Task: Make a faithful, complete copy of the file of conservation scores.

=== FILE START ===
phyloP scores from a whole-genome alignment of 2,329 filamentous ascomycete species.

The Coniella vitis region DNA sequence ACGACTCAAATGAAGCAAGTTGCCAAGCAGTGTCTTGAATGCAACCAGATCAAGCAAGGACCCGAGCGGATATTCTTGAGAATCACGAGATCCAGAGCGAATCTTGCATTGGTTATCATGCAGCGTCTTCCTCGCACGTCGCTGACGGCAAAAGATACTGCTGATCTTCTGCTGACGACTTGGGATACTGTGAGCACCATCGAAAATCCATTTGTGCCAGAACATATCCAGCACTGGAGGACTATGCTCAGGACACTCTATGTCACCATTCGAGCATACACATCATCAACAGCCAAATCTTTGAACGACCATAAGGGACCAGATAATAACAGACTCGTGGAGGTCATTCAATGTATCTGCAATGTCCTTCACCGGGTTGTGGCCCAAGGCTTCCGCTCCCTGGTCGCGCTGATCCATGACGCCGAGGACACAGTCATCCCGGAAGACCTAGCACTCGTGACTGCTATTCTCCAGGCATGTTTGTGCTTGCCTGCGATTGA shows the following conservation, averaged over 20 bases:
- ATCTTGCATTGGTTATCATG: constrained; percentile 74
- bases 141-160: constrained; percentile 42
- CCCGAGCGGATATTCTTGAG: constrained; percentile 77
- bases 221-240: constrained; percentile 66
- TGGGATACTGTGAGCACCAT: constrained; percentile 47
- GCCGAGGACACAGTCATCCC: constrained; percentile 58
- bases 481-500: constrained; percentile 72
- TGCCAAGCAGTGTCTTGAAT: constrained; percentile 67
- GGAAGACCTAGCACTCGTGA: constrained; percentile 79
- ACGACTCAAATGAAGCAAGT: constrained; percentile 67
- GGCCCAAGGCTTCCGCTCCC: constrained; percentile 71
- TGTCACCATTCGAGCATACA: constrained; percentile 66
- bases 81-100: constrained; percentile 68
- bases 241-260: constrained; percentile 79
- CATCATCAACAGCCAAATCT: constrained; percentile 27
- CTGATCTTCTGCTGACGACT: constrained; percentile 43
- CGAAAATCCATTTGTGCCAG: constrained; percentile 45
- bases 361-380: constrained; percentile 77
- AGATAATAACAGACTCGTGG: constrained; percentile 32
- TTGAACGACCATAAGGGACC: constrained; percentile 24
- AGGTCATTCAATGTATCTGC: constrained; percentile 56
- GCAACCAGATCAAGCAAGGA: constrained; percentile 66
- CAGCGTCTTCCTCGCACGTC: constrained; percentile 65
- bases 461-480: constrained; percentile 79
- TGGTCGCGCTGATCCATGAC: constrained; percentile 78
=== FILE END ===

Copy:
phyloP scores from a whole-genome alignment of 2,329 filamentous ascomycete species.

The Coniella vitis region DNA sequence ACGACTCAAATGAAGCAAGTTGCCAAGCAGTGTCTTGAATGCAACCAGATCAAGCAAGGACCCGAGCGGATATTCTTGAGAATCACGAGATCCAGAGCGAATCTTGCATTGGTTATCATGCAGCGTCTTCCTCGCACGTCGCTGACGGCAAAAGATACTGCTGATCTTCTGCTGACGACTTGGGATACTGTGAGCACCATCGAAAATCCATTTGTGCCAGAACATATCCAGCACTGGAGGACTATGCTCAGGACACTCTATGTCACCATTCGAGCATACACATCATCAACAGCCAAATCTTTGAACGACCATAAGGGACCAGATAATAACAGACTCGTGGAGGTCATTCAATGTATCTGCAATGTCCTTCACCGGGTTGTGGCCCAAGGCTTCCGCTCCCTGGTCGCGCTGATCCATGACGCCGAGGACACAGTCATCCCGGAAGACCTAGCACTCGTGACTGCTATTCTCCAGGCATGTTTGTGCTTGCCTGCGATTGA shows the following conservation, averaged over 20 bases:
- ATCTTGCATTGGTTATCATG: constrained; percentile 74
- bases 141-160: constrained; percentile 42
- CCCGAGCGGATATTCTTGAG: constrained; percentile 77
- bases 221-240: constrained; percentile 66
- TGGGATACTGTGAGCACCAT: constrained; percentile 47
- GCCGAGGACACAGTCATCCC: constrained; percentile 58
- bases 481-500: constrained; percentile 72
- TGCCAAGCAGTGTCTTGAAT: constrained; percentile 67
- GGAAGACCTAGCACTCGTGA: constrained; percentile 79
- ACGACTCAAATGAAGCAAGT: constrained; percentile 67
- GGCCCAAGGCTTCCGCTCCC: constrained; percentile 71
- TGTCACCATTCGAGCATACA: constrained; percentile 66
- bases 81-100: constrained; percentile 68
- bases 241-260: constrained; percentile 79
- CATCATCAACAGCCAAATCT: constrained; percentile 27
- CTGATCTTCTGCTGACGACT: constrained; percentile 43
- CGAAAATCCATTTGTGCCAG: constrained; percentile 45
- bases 361-380: constrained; percentile 77
- AGATAATAACAGACTCGTGG: constrained; percentile 32
- TTGAACGACCATAAGGGACC: constrained; percentile 24
- AGGTCATTCAATGTATCTGC: constrained; percentile 56
- GCAACCAGATCAAGCAAGGA: constrained; percentile 66
- CAGCGTCTTCCTCGCACGTC: constrained; percentile 65
- bases 461-480: constrained; percentile 79
- TGGTCGCGCTGATCCATGAC: constrained; percentile 78